It’s important to separate bitcoin from its technology

Will bitcoin go the way of MySpace and become the original source for a new and improved technology? The website paved the way for social networks everywhere before being triumphed by Facebook and Twitter. In the near future, will bitcoin meet its demise just to be succeeded by a more improved cryptocurrency?

That could very well happen, says James Rickards, investor and author of the best-selling book “Currency Wars,” who spoke with Kitco News (via Forbes) on Thursday arguing that it’s very important to distinguish bitcoin from the technology. He explained that the future of bitcoin’s technology doesn’t necessarily have to rest on the digital currency itself.

In order to prove his point, he likened the development of bitcoin to human evolution: Neanderthals perished, but human DNA survived.

“I think what is going to happen is that you will find that the currency dies out but the technology may survive,” he said. “What it really is, it’s heavily encrypted, open-sourced, inexpensive computer code for transferring title to anything, not just currencies units but stocks, bonds, land titles.”

bitcoinAlthough it has been stated that individuals are investing in bitcoin because of its return on investment potential, Rickards says people and companies are pouring money into the digital currency because they believe in the technology’s future. Despite his level of optimism, he doesn’t recommend people to buy the virtual currency because it hasn’t been tested through an entire business cycle.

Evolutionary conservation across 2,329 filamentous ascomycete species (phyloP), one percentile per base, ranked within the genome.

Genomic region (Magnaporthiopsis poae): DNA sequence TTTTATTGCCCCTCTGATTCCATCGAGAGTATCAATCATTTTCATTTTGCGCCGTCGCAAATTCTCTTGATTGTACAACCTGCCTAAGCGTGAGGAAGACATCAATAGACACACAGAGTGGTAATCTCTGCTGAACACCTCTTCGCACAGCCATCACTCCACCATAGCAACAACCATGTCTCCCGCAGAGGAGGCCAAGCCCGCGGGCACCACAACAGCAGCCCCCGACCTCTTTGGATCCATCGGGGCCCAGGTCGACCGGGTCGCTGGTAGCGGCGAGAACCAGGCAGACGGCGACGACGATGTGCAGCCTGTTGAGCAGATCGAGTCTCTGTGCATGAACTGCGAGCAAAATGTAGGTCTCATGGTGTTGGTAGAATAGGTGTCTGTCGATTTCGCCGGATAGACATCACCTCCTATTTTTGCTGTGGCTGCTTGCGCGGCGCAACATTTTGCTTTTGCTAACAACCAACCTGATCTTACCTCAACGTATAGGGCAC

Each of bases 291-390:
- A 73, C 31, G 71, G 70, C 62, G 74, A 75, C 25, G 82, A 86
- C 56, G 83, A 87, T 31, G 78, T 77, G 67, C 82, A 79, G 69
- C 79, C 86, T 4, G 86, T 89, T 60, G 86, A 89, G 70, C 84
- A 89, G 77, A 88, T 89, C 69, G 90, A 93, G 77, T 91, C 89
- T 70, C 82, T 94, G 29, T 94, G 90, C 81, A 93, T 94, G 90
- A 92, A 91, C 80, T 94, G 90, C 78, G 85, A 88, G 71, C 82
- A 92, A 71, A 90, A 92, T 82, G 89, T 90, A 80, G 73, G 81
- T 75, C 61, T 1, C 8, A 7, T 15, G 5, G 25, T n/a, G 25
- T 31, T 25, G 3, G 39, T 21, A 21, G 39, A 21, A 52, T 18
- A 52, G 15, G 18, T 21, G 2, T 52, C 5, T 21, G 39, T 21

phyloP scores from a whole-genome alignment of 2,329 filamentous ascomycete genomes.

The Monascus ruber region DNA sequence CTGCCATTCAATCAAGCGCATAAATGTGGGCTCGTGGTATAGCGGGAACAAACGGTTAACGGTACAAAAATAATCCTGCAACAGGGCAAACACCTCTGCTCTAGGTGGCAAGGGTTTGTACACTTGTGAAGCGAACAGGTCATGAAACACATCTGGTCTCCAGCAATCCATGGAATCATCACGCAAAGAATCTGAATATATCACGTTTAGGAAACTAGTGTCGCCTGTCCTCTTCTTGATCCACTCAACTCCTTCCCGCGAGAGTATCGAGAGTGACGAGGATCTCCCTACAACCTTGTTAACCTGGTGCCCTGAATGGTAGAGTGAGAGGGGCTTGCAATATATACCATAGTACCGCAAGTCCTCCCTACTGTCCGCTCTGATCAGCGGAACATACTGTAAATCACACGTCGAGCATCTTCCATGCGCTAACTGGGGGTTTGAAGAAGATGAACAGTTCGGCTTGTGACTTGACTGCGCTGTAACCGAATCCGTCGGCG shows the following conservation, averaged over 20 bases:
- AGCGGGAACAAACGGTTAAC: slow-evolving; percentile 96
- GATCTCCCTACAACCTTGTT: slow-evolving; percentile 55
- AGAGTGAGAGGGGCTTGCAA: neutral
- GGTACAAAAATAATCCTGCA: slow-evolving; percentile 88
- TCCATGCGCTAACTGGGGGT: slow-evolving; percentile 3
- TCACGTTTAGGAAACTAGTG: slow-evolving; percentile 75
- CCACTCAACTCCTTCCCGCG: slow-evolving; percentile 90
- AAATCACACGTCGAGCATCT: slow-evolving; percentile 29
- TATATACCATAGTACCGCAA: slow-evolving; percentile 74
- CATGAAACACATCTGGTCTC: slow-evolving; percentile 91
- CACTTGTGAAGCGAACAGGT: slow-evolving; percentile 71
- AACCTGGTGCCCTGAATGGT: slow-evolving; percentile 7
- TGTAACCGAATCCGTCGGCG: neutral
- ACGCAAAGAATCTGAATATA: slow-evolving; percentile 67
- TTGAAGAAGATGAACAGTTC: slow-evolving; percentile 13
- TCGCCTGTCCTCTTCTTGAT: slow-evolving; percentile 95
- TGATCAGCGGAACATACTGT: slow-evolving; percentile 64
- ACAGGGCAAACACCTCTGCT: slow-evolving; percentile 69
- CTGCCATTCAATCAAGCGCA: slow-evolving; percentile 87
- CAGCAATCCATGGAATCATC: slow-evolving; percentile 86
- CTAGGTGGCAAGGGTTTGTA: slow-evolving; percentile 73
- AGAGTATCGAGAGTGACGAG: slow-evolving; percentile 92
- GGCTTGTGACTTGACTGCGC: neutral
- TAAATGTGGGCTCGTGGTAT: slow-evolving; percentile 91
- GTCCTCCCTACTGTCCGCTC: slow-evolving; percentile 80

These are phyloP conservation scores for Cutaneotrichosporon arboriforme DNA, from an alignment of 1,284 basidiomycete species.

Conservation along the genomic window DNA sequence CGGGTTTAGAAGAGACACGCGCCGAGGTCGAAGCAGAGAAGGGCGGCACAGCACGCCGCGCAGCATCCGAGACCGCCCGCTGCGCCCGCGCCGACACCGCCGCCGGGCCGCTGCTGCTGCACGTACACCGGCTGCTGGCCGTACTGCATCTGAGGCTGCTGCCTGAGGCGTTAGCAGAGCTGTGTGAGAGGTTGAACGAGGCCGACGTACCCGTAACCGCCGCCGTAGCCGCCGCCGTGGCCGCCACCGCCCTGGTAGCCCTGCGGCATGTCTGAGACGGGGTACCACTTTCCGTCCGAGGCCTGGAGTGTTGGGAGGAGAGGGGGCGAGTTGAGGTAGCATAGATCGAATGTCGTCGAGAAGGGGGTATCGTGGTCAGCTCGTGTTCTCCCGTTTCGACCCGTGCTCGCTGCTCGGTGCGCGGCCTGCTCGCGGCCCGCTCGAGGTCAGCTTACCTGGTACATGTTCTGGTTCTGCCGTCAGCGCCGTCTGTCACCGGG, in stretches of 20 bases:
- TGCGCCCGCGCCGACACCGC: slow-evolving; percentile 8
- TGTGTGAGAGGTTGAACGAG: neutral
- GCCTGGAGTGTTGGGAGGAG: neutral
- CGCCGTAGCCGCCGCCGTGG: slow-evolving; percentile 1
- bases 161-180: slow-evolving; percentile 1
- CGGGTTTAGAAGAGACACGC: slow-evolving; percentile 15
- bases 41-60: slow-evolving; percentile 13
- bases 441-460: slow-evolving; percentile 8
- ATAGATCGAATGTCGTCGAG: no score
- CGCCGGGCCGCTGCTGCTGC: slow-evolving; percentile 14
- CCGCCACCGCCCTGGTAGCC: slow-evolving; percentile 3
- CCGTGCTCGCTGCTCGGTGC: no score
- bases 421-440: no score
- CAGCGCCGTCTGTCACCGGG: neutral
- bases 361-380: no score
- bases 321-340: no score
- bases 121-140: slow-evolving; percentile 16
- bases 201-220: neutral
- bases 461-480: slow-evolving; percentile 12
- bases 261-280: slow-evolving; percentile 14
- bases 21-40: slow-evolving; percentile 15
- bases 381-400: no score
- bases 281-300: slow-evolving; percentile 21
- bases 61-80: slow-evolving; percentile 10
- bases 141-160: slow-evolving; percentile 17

“Bitcoin came out 2009 and since then we have been in an economic expansion – a weak expansion but (the economy) has been expanding – and we’ve never had a downturn,” he said. “So we don’t know how Bitcoin will do during a bear phase of the business cycle.”

The theory behind Rickards’s assertion has been iterated before. The tools behind bitcoin are still in their infancy stage and more development needs to take place in order to cement its legacy as an innovative technology. Of course the author of “Currency Wars” doesn’t appear to make any reference at all of bitcoin being competition to the United States dollar, euro or yuan.

Similar to MySpace, bitcoin has achieved unprecedented success in such a short timeframe: generated worldwide buzz in a brief period, garnered millions of followers, saved consumers money, allowed merchants to adopt a new payment system and much more.

It remains to be seen if bitcoin needs something more to survive in today’s economy and marketplace. Does it need an apparatus with heightened security? Will the market call for a cryptocurrency to be backed by gold and silver? Should bitcoin identify itself as a payment system or an alternative currency? Could it remain deflationary or does it need to change into a inflationary system?

All these questions will be answered by the marketplace within due time. Whether or not bitcoin survives the next 10 years is irrelevant, the quintessential question is: will the technology advance forward to a new stage or will it stay the same?